The paradox

I’ve got to write.

But I don’t.

It feels like the most important part of who I am.

But I do it less than anything else.

Frankly, I write less than the time I spend on the toilet. And it should be noted that I don’t hang about in there. I write less than the time I spend waiting in dank woods for wounded pheasants to fall from the sky so that my dog can make a fist of retrieving them. I write less than the time I spend in school governor meetings, haranguing the children to practise the piano, or buying plants. I certainly write less than the time I spend posting pictures of hedgerows on Instagram.

Writing feels like a calling. When I was in the deepest throes of charismatic Christianity I was prophesied over at the front of a conference hall. The prophet said, ‘You are to write out what you see,’ over and over, while I stood with arms outstretched like the angel of the north, groaning, before lying on the floor on my back, my body jolting with involuntary pulses. When I was 13 I started reading Dickens because we didn’t have a television, and wrote a 9-page essay on Great Expectations, which my teacher branded ‘a real tour de force’, in lieu of actually reading it. I wrote the first draft of a novel. It took years. I built my work pattern around it, working 4 weeks and taking the fifth off, celebrating in Jamie’s Italian when I finished the draft, and soliciting the comment, ‘this is a great story and your intelligence is obvious’ from a well-known writer. If you can do a bunch of things, she said, this will be quite brilliant. I didn’t read the rest of her feedback. When I was on a retreat in Scotland I met my friend’s mum in a small house in Bo’ness. ‘So you’re the writer,’ she said, and even though I wasn’t by any evident measure, I thought yes. Yes I am. I joined a cut-throat workshop in Cambridge with ten women and me, critiquing each others’ writing, enduring the monthly butchery, sharing the brimming ambition, chiselling away at the book chapter by chapter.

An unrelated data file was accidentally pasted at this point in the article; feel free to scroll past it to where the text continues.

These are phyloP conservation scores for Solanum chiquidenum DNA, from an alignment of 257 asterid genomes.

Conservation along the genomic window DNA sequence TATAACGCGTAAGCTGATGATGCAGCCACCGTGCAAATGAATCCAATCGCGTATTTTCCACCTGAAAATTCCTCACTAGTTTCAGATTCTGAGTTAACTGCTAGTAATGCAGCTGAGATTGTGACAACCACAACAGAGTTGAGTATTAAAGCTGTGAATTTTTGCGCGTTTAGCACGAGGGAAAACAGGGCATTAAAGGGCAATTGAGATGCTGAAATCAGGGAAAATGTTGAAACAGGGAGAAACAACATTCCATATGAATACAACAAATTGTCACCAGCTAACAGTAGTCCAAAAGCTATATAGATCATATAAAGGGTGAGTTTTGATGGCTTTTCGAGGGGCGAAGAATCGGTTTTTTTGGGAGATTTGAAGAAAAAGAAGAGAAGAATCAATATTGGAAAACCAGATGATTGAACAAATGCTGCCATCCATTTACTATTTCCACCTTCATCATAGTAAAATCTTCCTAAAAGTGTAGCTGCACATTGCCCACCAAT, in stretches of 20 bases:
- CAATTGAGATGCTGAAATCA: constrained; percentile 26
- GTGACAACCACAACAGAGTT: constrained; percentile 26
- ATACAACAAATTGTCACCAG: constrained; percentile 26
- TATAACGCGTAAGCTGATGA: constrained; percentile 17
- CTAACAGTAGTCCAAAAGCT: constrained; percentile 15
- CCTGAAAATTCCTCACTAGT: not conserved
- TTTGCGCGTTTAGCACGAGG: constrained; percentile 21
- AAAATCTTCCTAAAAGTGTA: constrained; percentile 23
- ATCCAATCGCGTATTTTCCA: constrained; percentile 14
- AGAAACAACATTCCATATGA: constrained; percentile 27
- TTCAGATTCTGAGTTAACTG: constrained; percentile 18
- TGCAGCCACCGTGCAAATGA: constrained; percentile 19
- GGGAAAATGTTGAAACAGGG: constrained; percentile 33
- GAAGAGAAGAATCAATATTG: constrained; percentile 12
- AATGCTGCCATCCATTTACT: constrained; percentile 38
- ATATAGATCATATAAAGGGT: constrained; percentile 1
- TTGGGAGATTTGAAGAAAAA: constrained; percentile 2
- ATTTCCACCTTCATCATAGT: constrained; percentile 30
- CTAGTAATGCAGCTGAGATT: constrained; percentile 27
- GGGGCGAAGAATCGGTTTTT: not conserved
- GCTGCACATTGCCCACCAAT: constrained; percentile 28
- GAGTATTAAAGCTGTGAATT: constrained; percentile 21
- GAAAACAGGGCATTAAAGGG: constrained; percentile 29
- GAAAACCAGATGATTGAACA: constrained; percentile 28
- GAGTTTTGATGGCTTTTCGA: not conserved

And then I stopped. We stepped westward – a wildish destiny – to create a new life in the country. We bought a huge Georgian house with hardly any door handles. We decorated, and made a kitchen garden out the back. We bought a dog. I made a resolution to attend the local pub more, which led to more involvement in the community, as a newspaper editor, a school governor, a volunteer at the Parish church. I took the dog to a local pheasant shoot and became a picker up.

And all the while wrote not a word.

I’m grateful for every nanosecond of every moment with my wife, and boys. For every inch of soggy window pane in the house and every autumn fruiting raspberry in the garden. For being able to work at home. For this genuine, earthy community and the steep, small foothills of Exmoor. I know that there are people everywhere who would love to have this life.

And yet I’m doing nothing to serve my deepest ambition.

The prophet said do not write because you can, but because you must.

I’m not a breakdown kind of guy, even as I hurtle horrifically fast through my forties. But if I was, this would be it. I would set fire to all I have for the lack of the one missing jewel. Leave the ninety-nine sheep behind and leap the dry stone wall.

And yet I haven’t written a thing.

No excuse stands up. An old friend remarked, off-hand, ‘you’ve got the desire but not the will’. Which almost made sense, if I could unpick the dualism of the two. It didn’t help, but made more sense than any other diagnosis.

How to get will?

Just do it?

Because I must.

So on this gloomy September day, with no warmth from the sun but not enough chill to put on the heating, I find myself bored with work, a near-permanent state, staring out of the wet window, and googling life coaches in the area. Over the summer holidays I failed to secure an interview for a corporate job which would have been a big professional leap, with a car and bonus and ridiculous pension, despite spending days on preparatory work and tests for the application. Failure feels horrible inside, but I also know that success would have been the end of any room in my life to pick up the pen again, with longer hours and more travel and stress, to become something that I never wanted to be, except to feed my children.

Maybe it was a lucky miss.

Maybe my will has awakened.

And I don’t need a life coach. I had better coaching in a few weekends in my thirties than most people get in their lifetimes. I know what I need.

I need deadlines.

I need other people.

I need to write.

So I’m starting this blog. It’s for no one but me. It’s a place to write, absolutely anything. I’m not going to clear time for writing by cancelling other commitments. I’m going to write first, and push the other things out of the way one by one. This blog will be my cuckoo baby, fed up until the other chicks have been forced out of the nest.

For deadlines and other people, I need a writing group. The key to overcoming procrastination, of which I am a certified master (procrastinating that is, rather than overcoming), is to identify what the next single action is, and to do it. Instead of life coaches I will google writing groups, and visit a bookshop in Taunton where I believe the owner might know. I will also share this post with some people who will think of all sorts of cleverer ways to proceed than I can.

It is time.